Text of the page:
Friday, May 3, 2013

Sweet Potato Project Update: Confessions of a Naïve Optimist

The past two years have been more than a challenge for me personally. I’m still rebuilding a life that came to an abrupt and costly end after my departure from the St. Louis Post Dispatch in 2009. Yet, I maintain that the struggle has made me stronger and brought me closer to what I believe I am destined to do.
If I was still at the newspaper, there would be no Sweet Potato Project. I would not have come in contact with an incredible nonprofit-the North Area Community Development Corporation or the benevolent individuals, who believe that we can indeed reduce violence, reinvigorate long-ignored communities and save young lives. Without the struggles, I would not have been blessed to spend last summer with 15 North St. Louis youth who I no longer consider “at-risk.”
Therefore, I am still the naive optimist. I don’t know if it’s a blessing or a curse but I stubbornly believe that we can bring jobs, businesses and economic vitality to low-income and high-crime areas in our region. I am glued to the idea that young people can inspire this progressive movement. Last year, the Sweet Potato Project youth planted produce (sweet potatoes) and created a product (sweet potato cookies). People bought the product and the youth now see that they have money-making options that do not include illegal activity.

For me, this is huge! It is a seed for sustainable change. If we can turn one vacant lot into productive land, why can’t we create entire blocks for farming?  If young people can create one product from produce grown on a vacant lot, why can’t we develop more? Why can’t we have large scale packaging, canning and distribution from a food factory in North St. Louis? Who’s to say that food-related jobs and spin-off businesses such as transportation and delivery services, bakeries, coffee shops and local markets can’t be created from this humble but powerful endeavor?

We are now about a month out from starting the 2013 summer Sweet Potato Project program. We’re still in the process of raising funds to run a more effective program and that pays more youth minimum wage stipends throughout the summer. Apparently, the struggle continues but, once again, I am joined by a small group of optimistic dreamers who are determined to do our dead-level best to raise the funds, start planting and begin classes on time.

Why? Because we have no choice. Our project is but a micro example of what must be done in a time where those impacted by generational poverty are even more endangered. The recession has changed the rules of engagement. With a virtually shattered middle-class, with a country still under siege from budgetary restraints; the less fortunate are expected to maintain with even less and without traditional government safety nets.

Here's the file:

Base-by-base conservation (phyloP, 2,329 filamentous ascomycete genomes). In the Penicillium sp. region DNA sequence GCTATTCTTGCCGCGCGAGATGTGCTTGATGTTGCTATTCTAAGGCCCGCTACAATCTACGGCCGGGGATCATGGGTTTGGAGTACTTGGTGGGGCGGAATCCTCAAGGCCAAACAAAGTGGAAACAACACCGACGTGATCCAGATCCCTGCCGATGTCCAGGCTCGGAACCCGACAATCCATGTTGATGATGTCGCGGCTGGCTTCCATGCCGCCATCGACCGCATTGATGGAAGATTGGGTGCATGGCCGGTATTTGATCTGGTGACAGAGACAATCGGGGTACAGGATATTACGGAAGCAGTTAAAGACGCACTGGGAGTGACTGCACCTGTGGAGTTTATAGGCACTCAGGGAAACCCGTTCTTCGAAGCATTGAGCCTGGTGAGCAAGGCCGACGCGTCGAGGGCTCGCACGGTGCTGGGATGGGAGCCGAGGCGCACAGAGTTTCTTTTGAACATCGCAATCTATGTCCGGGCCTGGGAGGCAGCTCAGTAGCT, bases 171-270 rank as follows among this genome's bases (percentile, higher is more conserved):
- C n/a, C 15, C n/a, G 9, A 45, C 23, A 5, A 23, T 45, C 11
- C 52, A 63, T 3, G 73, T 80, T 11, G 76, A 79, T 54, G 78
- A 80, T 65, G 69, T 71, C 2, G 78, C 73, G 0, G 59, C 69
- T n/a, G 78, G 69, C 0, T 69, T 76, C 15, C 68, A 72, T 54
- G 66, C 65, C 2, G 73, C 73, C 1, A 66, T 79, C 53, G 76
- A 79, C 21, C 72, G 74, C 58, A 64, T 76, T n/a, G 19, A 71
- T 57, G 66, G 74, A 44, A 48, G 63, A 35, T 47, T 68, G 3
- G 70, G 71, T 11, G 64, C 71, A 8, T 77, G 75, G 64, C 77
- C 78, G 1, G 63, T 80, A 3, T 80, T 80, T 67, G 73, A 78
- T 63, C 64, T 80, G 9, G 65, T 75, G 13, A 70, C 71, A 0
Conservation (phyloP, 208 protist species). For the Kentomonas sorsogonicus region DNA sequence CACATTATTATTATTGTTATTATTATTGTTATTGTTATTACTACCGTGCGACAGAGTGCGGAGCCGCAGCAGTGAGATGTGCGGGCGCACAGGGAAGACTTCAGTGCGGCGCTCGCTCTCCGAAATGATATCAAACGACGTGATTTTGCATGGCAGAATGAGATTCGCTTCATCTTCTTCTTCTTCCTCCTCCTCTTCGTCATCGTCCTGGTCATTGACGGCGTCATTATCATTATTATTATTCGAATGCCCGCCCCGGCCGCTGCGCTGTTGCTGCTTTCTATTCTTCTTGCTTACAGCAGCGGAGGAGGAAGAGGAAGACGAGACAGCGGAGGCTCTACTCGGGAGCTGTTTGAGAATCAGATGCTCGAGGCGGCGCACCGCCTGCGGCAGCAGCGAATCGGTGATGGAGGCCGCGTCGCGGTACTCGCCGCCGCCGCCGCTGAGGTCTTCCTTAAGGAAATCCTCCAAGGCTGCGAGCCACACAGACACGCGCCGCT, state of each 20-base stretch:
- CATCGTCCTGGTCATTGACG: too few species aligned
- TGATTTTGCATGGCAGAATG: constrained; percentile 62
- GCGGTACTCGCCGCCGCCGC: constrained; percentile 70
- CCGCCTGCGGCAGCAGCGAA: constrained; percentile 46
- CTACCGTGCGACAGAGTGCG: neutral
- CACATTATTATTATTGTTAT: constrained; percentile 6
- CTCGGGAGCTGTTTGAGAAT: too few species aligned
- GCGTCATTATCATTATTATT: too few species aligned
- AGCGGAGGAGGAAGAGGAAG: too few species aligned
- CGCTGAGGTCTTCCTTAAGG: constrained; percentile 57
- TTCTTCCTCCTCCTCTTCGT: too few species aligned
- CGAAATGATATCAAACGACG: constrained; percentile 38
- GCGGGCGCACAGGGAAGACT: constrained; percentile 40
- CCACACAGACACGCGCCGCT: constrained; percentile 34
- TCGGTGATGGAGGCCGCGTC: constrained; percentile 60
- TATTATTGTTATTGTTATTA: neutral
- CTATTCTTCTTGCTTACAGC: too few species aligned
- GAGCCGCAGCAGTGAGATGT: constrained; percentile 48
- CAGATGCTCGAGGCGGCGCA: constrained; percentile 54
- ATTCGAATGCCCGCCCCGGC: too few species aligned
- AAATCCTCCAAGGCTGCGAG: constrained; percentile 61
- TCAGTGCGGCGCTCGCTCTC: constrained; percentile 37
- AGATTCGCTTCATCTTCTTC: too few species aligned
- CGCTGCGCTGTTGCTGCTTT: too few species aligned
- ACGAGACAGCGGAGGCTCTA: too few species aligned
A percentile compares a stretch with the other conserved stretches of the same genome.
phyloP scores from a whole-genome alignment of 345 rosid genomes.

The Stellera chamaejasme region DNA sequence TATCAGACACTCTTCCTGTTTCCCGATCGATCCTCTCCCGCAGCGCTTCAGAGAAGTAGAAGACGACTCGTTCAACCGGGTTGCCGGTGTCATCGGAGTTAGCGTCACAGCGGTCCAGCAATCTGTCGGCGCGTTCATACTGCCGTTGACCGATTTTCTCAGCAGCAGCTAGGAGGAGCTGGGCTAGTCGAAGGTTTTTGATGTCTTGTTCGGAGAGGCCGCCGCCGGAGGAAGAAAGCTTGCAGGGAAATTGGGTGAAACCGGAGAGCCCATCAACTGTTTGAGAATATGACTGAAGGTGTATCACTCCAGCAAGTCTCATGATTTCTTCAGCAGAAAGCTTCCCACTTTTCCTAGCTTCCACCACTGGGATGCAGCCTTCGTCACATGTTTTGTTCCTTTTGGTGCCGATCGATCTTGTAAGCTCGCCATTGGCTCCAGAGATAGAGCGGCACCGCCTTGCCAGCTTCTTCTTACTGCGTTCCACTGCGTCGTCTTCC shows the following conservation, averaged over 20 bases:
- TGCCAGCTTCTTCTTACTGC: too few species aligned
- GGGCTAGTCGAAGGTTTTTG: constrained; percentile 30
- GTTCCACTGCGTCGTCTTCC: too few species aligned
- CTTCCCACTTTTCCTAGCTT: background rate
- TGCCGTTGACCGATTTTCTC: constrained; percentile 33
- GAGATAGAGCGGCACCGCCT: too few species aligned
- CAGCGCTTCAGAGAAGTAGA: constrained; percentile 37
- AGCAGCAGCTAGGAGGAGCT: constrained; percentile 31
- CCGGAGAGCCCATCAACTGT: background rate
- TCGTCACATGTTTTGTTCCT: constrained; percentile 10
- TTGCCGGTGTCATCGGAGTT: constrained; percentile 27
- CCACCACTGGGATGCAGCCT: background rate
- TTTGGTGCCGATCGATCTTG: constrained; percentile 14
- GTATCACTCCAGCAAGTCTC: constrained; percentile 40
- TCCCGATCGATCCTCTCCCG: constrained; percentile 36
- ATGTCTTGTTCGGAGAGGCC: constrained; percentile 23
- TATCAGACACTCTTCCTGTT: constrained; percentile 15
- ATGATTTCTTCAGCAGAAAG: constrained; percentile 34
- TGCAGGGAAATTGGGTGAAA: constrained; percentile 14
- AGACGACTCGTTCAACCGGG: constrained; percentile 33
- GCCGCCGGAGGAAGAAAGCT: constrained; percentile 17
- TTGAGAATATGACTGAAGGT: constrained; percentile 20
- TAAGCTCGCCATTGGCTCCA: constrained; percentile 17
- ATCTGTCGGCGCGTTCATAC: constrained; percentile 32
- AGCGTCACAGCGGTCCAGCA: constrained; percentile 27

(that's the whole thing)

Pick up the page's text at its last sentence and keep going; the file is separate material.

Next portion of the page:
Along with the growing unemployment and poverty numbers, our nation’s prisons and juvenile detention centers continue to swell with those who feel they have no legal or viable options to sustain themselves. Unfortunately, they swell with disproportionate numbers of young, minority youth.

I maintain that a revolutionary, new template is in order. We will never reduce crime or the numbers of young people attracted to it until we offer a different, sustainable, do-for-self model of economic engagement and activity in the communities in which they live.

Today, we were granted permission to hold the summer program at St. Louis Catholic Academy on Shreve & Carter with the support of the progressive St, Elizabeth Baptist Catholic Church. This means we can now take our first step toward neighborhood engagement with more vacant lots and the active engagement of adult parishioners and residents. It also means we will have more than a program; we’ll have a sustainable movement in the 21st Ward, a neighborhood where our progressive seed can grow.

We will never reduce crime or the numbers of young people attracted to it until we offer a different, sustainable, do-for-self model of economic engagement and activity in the communities in which they live.
Why keep pushing forward even when the money needed is nowhere in sight? Mostly, it’s because of the youth involved. I have sent letters to influential individuals with means about the possibilities of this project. Most have gone unanswered. In a way, I get it. I’m talking about investing time, money and resources in people and communities that have been deemed “valueless.” The youth-perhaps because they, like me, are naive optimist, get it. Last year, after just two months, they were empowered; they talked of products that could be created and ways to reach and teach the next Sweet Potato Project class.

How can we waver in the face of such optimism? How can I not keep pushing forward when I’ve seen how easily a vision and one-on-one connections can transform a group mostly comprised of typical, rock-headed, back-talking, stubborn teens? How can I not use my energy to fuel a movement to create young, urban entrepreneurs in long-ignored communities?

It’s been extremely challenging trying to rebuild a life, earn a living while creating a community program for youth but no one promised life without struggle. Sometimes, in its midst, new observations and insights emerge. I consider it a blessing that the Incarnate Word Foundation, Lincoln University’s Urban Impact Center, World Wide Technology, the Missouri Foundation for Health considered our project worthy of support last year. We’re hoping they and others will help us again before our start date.

Time and money is short. We face the same challenges in 2013 that we tackled last year. Some of the youth who joined us last year are ready to start again, this time as mentors to the 2013 class. They know of the challenges yet they faithfully believe we can start anew.

This is encouragement enough for a naive optimist.



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